In addition to the "Judah son of Jesus" inscription, which is written in Aramaic on one of the ossuaries, another limestone burial box is labeled in Aramaic with "Jesus Son of Joseph." Another bears the Hebrew inscription "Maria," a Latin version of "Miriam," or, in English, "Mary." Yet another ossuary inscription, written in Hebrew, reads "Matia," the original Hebrew word for "Matthew." Only one of the inscriptions is written in Greek. It reads, "Mariamene e Mara," which can be translated as, "Mary known as the master."If the second box did contain the remains of Jesus, those remains would have been placed there by family/followers. They would no doubt have noted His mother's name, not Joseph's, since the Gospels cease mentioning Joseph very early in their accounts and often identify Him with His mother, even at His crucifixion where He makes arrangements for her life without Him.
So was this "Mary" actually the wife of Jesus ("Mrs. The Master") as Cameron and Jacobvici seem to hope? Or was this some sort of First Century gender-identity conflict?
Using Cameron and his Partner-in-Crime's logic, we might as well conclude that this tomb is evidence of Mary Magdalene's central place in authentic Christian theology, no doubt usurped by those patriarchal, misogynist Church Fathers.
Someone call Dan Brown quick!
Francois Bovon, professor of the history of religion at Harvard University, told Discovery News, "Mariamene, or Mariamne, probably was the actual name given to Mary Magdalene."
Bovon explained that he and a colleague discovered a fourteenth century copy in Greek of a fourth century text that contains the most complete version of the "Acts of Philip" ever found. Although not included in the Bible, the "Acts of Philip" mentions the apostles and Mariamne, sister of the apostle Philip.
"When Philip is weak, she is strong," Bovon said. "She likely was a great teacher who even inspired her own sect of followers, called Mariamnists, who existed from around the 2nd to the 3rd century."
So, is their "Mariamne" the Magdalene, Philip's sister, or a first century Oprah?
...Jacobovici, director, producer and writer of "The Lost Tomb of Jesus," and his team obtained two sets of samples from the ossuaries for DNA and chemical analysis. The first set consisted of bits of matter taken from the "Jesus Son of Joseph" and "Mariamene e Mara" ossuaries. The second set consisted of patina — a chemical film encrustation on one of the limestone boxes.It's hard to call something "lost" that was used for only a couple of days and then never needed again.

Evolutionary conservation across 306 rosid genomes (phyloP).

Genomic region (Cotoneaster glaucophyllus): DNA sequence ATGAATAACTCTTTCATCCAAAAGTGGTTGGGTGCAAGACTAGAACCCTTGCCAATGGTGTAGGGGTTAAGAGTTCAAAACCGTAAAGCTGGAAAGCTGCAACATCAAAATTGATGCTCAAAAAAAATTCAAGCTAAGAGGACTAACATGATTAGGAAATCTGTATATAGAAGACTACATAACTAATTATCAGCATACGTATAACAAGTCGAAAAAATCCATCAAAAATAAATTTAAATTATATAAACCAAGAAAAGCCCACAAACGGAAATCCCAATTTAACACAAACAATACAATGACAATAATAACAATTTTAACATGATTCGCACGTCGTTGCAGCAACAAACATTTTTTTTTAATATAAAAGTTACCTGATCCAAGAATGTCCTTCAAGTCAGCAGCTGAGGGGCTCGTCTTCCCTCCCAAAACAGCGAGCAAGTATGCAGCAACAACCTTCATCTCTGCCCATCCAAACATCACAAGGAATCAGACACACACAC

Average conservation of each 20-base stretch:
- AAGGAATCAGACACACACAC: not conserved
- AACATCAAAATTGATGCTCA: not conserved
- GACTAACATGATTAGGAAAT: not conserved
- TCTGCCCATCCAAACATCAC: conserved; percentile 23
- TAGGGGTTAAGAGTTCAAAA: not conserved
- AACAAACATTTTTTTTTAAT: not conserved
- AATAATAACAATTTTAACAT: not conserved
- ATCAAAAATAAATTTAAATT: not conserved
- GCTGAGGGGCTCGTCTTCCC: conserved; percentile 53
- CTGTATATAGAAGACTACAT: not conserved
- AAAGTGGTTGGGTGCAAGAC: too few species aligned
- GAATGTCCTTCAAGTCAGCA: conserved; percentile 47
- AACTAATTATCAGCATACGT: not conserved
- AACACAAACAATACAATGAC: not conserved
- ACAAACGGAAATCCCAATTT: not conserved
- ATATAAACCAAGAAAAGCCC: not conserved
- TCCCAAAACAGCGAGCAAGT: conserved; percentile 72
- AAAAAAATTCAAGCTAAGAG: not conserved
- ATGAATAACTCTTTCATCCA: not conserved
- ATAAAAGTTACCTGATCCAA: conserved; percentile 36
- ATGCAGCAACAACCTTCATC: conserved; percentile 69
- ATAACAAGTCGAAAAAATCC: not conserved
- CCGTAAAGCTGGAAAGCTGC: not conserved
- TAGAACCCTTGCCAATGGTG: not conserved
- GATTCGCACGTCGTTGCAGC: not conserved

The human remains were analyzed by Carney Matheson, a scientist at the Paleo-DNA Laboratory at Lakehead University in Ontario, Canada. Mitochondrial DNA examination determined the individual in the Jesus ossuary and the person in the ossuary linked to Mary Magdalene were not related.Now, we've gone from "possibly" to a definite identification of Mary Magdalene's remains.
(It would be useful to notice here that "scientists" will admit the Biblical Jesus was really a man, but only when they want to defame and discredit Him.)
Since tombs normally contain either blood relations or spouses, Jacobovici and his team suggest it is possible Jesus and Mary Magdalene were a couple. "Judah," whom they indicate may have been their son, could have been the "lad" described in the Gospel of John as sleeping in Jesus' lap at the Last Supper.Could this have been one of those common exceptions indicated by the use of the word "normally"?
Count the weasel words: "suggest," "possible," "indicate," "may have," and "could have." Doesn't sound like much with which to destroy two thousand years of established historical fact.
Never mind that the last sentence in that paragraph reveals someone who's never read the Biblical text. There was no boy sleeping in Jesus lap (now He's a pedophile? They must be thinking of the founder of that other world religion).
Robert Genna, director of the Suffolk County Crime Laboratory in New York, analyzed both the patina taken from the Talpiot Tomb and chemical residue obtained from the "James" ossuary, which was also found around 1980, but subsequently disappeared and resurfaced in the antiquities market. Although controversy surrounds this burial box, Genna found that the two patinas matched.So, the James Ossuary has gone from being "controversial" to establishing that the Son of God had a child and is still dead.
...Upon examining the tomb, the filmmakers determined a space exists that would have fit the "James" ossuary. Given the patina match and this observation, Jacobovici theorizes the lost burial box could, in fact, be the "James" ossuary.
Not only is the James box being used to validate this ahistorical defamation of Christ, the fiction itself is being used to establish the identity of the remains in the James Ossuary.
That's the problem with false, circuitous logic: it never ends. Neither do the lies of those who hate Christ.